Hackers Earn $100,000 After Hijacking Elon Musk And Barack Obama’s Twitter Accounts
Elon Musk and Barack Obama were just two of the high-profile celebrities whose Twitter accounts were hacked yesterday, July 15, as part of a bitcoin scam.
The accounts of Joe Biden, Bill Gates, Jeff Bezos, Kanye West and Apple were also compromised. Twitter confirmed the breach on Wednesday evening, more than six hours after the hack began; those responsible for the hack are believed to have received well over $100,000 in just a few short hours.
The social networking site described the breach as a ‘coordinated social engineering attack’ on its own employees, which enabled the hackers to access ‘internal systems and tools’. Twitter is now ‘looking into’ the attack.
The hack unfolded over several hours, with the accounts of several major cryptocurrency players – including Gemini, Coinbase and Binance CEO Changpeng Zhao – being hacked first.
The hackers quickly advanced to high-profile tech executives, companies, politicians and a range of celebrities, with the compromised accounts posting a series of tweets asking followers to transfer cryptocurrency to a specific bitcoin wallet in order to receive double the money in return.
The scam was worded similarly on each account, with a typical tweet stating: ‘I am giving back to the community. All Bitcoin sent to the address below will be sent back doubled! If you send $1,000, I will send back $2,000. Only doing this for 30 minutes.’
All of the tweets appeared to lead back to the same digital wallet, with its balance rapidly increasing to more than 11 BTC ($100,000) in the hours that the hackers were active.
In an unprecedented move, Twitter blocked all verified accounts from tweeting – compromised or not compromised – as well as locking all compromised accounts. ‘This was disruptive, but it was an important step to reduce risk,’ the company wrote in a statement.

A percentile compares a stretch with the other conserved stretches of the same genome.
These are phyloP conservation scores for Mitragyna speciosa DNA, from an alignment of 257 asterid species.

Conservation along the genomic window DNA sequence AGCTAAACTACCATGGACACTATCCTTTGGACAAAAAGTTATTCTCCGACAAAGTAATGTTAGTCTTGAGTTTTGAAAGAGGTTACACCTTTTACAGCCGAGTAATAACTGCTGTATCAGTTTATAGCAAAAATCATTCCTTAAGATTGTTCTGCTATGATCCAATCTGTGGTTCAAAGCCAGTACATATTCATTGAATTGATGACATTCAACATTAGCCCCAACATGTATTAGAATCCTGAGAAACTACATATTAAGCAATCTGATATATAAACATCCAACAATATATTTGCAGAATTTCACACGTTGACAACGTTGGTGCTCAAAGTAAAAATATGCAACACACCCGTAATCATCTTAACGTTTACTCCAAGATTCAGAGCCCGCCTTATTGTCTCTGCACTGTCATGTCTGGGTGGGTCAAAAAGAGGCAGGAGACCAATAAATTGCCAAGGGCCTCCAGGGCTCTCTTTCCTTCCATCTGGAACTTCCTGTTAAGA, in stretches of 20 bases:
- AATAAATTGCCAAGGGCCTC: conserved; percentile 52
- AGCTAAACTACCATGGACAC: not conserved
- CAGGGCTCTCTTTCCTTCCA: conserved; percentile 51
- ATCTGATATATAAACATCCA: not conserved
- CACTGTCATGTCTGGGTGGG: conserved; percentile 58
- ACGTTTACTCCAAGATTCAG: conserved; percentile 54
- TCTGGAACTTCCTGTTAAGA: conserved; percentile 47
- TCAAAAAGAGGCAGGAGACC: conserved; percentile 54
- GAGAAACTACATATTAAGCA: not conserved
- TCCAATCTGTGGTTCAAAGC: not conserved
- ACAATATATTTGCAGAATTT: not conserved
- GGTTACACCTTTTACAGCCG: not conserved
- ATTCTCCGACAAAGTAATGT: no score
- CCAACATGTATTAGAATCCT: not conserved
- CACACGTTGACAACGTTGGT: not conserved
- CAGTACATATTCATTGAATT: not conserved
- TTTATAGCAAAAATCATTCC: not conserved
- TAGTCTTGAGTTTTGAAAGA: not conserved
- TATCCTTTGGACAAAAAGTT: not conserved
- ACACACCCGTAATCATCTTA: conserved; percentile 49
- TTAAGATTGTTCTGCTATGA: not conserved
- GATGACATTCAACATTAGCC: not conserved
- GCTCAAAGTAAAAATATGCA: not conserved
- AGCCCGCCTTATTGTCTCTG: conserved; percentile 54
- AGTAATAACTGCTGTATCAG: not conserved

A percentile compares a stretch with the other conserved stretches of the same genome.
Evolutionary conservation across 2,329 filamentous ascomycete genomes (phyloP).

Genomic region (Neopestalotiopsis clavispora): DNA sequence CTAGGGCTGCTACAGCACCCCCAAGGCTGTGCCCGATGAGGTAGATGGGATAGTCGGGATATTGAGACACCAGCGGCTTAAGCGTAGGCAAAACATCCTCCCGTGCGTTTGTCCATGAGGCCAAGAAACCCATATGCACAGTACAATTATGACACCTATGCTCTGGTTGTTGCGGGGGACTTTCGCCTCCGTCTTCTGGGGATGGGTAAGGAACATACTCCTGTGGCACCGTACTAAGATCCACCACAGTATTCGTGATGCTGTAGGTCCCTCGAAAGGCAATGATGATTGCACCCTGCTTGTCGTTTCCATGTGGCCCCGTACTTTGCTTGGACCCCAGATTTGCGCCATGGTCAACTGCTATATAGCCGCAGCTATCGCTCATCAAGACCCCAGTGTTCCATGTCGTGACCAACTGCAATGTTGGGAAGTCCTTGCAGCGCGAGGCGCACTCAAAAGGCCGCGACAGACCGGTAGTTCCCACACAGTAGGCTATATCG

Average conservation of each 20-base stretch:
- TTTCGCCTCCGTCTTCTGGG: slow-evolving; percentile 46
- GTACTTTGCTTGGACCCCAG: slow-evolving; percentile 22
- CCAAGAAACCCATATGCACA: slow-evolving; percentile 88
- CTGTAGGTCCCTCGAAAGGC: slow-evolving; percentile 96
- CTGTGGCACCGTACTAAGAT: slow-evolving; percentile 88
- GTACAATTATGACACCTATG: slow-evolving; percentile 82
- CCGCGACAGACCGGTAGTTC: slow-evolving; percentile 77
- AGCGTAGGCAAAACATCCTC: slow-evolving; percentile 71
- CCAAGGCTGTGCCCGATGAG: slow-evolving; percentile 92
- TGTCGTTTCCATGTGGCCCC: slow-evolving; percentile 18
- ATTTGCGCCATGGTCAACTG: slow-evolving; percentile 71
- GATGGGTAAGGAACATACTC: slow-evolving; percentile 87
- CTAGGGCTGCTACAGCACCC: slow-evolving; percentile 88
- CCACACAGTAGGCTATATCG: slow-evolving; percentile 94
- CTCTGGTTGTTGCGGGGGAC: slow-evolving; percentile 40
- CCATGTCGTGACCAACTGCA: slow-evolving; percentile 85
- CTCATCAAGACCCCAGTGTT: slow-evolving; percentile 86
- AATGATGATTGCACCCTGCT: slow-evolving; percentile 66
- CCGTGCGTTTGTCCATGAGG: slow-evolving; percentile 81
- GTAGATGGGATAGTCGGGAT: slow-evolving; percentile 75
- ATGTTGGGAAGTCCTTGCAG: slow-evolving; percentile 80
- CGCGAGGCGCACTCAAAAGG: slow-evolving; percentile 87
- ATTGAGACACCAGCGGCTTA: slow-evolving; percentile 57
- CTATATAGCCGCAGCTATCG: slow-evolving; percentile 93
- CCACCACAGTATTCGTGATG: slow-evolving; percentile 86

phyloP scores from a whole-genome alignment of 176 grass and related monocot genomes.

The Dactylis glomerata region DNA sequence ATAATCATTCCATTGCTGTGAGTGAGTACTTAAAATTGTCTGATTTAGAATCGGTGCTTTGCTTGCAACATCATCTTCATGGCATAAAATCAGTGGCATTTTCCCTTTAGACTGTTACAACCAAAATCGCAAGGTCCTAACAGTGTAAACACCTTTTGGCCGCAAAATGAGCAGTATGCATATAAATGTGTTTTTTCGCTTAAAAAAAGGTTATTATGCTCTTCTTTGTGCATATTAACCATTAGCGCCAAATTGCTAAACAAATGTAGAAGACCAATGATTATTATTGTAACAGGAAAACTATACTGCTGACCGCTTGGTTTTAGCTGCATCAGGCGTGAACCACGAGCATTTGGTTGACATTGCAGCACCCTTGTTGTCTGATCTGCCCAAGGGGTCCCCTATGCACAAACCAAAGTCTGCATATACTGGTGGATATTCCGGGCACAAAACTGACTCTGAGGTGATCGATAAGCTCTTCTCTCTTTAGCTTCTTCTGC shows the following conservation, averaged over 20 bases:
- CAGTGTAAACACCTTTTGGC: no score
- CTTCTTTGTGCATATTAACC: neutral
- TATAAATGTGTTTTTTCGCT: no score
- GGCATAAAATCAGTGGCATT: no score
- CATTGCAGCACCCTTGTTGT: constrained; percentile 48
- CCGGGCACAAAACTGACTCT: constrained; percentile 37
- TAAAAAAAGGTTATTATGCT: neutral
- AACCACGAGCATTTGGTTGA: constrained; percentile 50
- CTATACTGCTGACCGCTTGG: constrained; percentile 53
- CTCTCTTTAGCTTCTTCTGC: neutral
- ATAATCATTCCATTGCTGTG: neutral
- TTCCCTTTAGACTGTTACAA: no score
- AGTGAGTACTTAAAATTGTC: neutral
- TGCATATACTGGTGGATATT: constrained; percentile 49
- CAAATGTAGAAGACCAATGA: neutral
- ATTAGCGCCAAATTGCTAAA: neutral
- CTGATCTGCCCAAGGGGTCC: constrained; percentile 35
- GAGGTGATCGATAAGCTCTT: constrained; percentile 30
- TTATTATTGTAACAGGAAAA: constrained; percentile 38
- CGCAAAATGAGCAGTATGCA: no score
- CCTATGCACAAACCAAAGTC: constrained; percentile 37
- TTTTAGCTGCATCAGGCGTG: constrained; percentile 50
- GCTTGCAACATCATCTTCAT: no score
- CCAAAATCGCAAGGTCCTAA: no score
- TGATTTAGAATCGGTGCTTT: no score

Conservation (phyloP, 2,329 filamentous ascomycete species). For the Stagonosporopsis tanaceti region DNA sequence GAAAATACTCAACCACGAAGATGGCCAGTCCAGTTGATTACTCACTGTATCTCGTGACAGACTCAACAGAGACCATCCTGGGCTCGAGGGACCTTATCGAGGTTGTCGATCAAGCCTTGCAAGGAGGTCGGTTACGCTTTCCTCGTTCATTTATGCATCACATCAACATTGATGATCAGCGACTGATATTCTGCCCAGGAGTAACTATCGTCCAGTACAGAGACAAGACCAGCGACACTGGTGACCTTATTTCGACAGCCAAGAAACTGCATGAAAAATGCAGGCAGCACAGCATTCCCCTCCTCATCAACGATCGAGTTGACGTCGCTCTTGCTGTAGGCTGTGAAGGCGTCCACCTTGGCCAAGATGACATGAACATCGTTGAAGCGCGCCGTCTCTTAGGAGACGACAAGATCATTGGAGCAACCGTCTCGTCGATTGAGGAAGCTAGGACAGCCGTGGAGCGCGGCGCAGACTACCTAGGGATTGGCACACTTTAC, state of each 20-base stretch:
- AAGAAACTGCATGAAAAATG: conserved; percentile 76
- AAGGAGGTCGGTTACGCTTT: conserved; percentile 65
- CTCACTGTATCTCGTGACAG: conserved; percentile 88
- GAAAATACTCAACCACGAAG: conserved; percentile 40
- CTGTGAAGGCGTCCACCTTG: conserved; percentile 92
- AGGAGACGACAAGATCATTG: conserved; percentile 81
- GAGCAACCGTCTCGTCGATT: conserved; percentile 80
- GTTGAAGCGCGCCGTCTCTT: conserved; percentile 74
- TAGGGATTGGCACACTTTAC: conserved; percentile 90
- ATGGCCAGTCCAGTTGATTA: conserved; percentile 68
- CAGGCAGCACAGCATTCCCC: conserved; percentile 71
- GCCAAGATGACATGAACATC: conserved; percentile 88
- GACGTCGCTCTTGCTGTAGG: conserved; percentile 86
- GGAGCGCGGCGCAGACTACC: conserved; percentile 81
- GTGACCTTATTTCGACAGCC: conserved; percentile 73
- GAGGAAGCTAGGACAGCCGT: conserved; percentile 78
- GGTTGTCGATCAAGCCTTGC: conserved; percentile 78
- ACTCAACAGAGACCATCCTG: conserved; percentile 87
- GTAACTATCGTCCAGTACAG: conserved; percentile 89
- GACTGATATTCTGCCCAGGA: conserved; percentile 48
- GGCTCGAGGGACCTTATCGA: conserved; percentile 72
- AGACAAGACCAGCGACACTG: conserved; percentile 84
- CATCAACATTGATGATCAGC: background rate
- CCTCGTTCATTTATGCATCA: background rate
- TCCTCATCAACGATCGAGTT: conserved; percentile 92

The company had restored most accounts by Wednesday evening, but warned it ‘may take further actions’, adding: ‘[We] will restore access to the original account owner only when we are certain we can do so securely.’
Late in the evening, Twitter CEO Jack Dorsey tweeted:
Tough day for us at Twitter. We all feel terrible this happened. We’re diagnosing and will share everything we can when we have a more complete understanding of exactly what happened.
The hack, which is perhaps the most widespread and coordinated hack the company has ever seen, was not only disruptive but the consequences could be far-reaching.
‘The amount of damage this could cause is very high,’ Douglas Schmidt, a computer science professor at Vanderbilt University, told The Guardian. ‘These people could hold information gleaned from the hack for ransom in the future.’
And while the motives and source of the hack are not yet known, such a large-scale attack raises huge questions about Twitter’s security and the future of the social networking site.
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